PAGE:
Globally, gibbons are one of the most threatened families of primates, while the pileated gibbon is listed as endangered – Copyright SITE Intelligence Group/AFP/File –
The genetic diversity and evolutionary history of primates (monkeys, apes, lemurs and humans) has been revealed in full for the first time, following new research. It is hoped the results will help scientists better understand genetic diseases and human health overall, according to The Independent.
The research was a collaborative effort across several universities where the genomes of more than 200 primate species were sequenced. This has created the first ever global catalogue of genetic diversity among primates. Among the species looked at were aye-ayes, the western hoolock gibbon and the golden snub-nosed monkey.
Previous genetic research into primates has focused on small parts of the genome, such as specific genes. In contrast, the new study publishes a diverse sample of whole genomes across the primate family tree.
The University of Salford (Manchester, U.K.) contributed 205 samples totalling 77 species, which equals more than 30 percent of the species analysed. The Salford team used information from the fossil record in combination with the genome sequences to produce a new best primate family tree to date.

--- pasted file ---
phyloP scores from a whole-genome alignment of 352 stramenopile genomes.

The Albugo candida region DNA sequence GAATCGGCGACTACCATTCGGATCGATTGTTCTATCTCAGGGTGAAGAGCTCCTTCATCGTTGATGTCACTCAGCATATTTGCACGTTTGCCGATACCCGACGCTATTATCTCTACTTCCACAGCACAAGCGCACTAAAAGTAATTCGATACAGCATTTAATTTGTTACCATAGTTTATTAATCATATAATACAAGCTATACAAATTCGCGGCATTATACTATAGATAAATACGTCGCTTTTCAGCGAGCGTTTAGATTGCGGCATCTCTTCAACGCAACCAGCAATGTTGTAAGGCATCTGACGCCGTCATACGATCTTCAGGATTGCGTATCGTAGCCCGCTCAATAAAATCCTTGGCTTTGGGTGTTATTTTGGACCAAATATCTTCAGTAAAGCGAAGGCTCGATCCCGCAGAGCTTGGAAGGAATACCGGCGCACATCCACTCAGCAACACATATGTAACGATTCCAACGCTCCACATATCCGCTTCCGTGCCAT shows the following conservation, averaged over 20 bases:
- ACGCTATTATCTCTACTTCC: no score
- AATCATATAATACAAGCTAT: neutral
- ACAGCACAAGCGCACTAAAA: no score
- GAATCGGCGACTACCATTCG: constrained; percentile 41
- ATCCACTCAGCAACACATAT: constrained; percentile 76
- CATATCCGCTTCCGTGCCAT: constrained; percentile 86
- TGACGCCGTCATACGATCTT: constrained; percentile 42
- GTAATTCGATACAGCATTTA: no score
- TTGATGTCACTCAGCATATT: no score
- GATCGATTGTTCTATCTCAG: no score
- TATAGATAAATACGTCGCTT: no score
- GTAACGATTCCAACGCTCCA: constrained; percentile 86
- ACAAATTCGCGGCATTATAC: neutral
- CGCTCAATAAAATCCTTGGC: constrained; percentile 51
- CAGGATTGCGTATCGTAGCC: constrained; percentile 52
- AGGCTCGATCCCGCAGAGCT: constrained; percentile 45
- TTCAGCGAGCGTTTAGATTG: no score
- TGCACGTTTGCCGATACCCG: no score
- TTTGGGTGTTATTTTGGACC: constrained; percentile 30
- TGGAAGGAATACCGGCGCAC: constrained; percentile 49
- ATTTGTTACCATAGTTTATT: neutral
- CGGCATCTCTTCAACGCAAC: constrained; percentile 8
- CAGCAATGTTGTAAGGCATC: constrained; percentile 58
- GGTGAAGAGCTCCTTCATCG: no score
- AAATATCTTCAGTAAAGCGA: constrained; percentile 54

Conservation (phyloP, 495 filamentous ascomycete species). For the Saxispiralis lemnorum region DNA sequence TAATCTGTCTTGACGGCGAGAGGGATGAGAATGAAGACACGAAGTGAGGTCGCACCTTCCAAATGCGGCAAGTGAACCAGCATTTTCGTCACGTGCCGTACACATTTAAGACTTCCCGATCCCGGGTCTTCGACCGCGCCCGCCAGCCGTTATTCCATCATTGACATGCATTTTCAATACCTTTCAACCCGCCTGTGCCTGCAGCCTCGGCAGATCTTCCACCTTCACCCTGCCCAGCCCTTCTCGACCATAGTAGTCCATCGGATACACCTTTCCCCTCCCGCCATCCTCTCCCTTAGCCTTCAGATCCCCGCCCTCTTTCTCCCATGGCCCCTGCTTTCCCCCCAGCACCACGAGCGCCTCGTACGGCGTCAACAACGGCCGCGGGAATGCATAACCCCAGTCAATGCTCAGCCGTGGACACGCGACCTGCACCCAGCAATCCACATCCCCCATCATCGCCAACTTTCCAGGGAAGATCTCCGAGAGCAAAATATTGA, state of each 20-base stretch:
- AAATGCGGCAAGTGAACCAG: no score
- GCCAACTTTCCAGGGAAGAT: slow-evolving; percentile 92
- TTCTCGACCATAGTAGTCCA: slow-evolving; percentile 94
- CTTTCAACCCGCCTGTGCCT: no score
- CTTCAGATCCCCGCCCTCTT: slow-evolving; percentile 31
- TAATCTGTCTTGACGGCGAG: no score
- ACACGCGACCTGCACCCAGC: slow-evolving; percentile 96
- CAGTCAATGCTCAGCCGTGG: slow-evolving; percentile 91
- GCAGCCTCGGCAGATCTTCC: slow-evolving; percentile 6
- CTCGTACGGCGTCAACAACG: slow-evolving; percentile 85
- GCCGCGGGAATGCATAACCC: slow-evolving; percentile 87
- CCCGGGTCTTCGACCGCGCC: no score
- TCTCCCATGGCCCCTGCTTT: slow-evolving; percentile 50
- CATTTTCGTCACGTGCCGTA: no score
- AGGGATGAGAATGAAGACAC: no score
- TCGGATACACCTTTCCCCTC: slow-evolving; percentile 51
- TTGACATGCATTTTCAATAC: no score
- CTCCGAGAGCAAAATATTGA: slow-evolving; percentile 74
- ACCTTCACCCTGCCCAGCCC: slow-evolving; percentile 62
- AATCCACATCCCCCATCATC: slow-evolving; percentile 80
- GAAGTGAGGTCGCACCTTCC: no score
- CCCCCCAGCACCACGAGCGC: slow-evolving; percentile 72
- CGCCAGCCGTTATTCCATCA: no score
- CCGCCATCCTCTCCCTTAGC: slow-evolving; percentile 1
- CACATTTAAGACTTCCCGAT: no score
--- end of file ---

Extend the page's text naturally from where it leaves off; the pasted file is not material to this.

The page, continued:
The results also provide a detailed picture of how all the different branches, including humans, are related to each other, and when these branches split from each other. In particular the data reveals how primates have diversified over the last 60 million years, from their origin a few million years after the extinction of the dinosaurs to the present day.
Professor Jean Boubli, who is the Chair in Tropical Ecology and Conservation at the University of Salford, states: “This is a real game changer in studying many aspects of primate evolution. And it touches on conservation. Many of these species are under threat and the results here could help with conservation efforts. It is a fantastic collaboration that is going to open up a lot of doors to future research.”
Dr. Mareike Janiak at the Canadian Centre of Computational Genomics combined these fossil data with the genomic data to calculate when different primate groups developed, an analysis that was only possible by using a large supercomputer. Due to the immense size of the data involved, even on a supercomputer the analysis required a full month to complete. Salford University has invested close to £1 million in computational and molecular biology over the past few years.
The research has been published in the journal Science, titled “A global catalog of whole-genome diversity from 233 primate species.”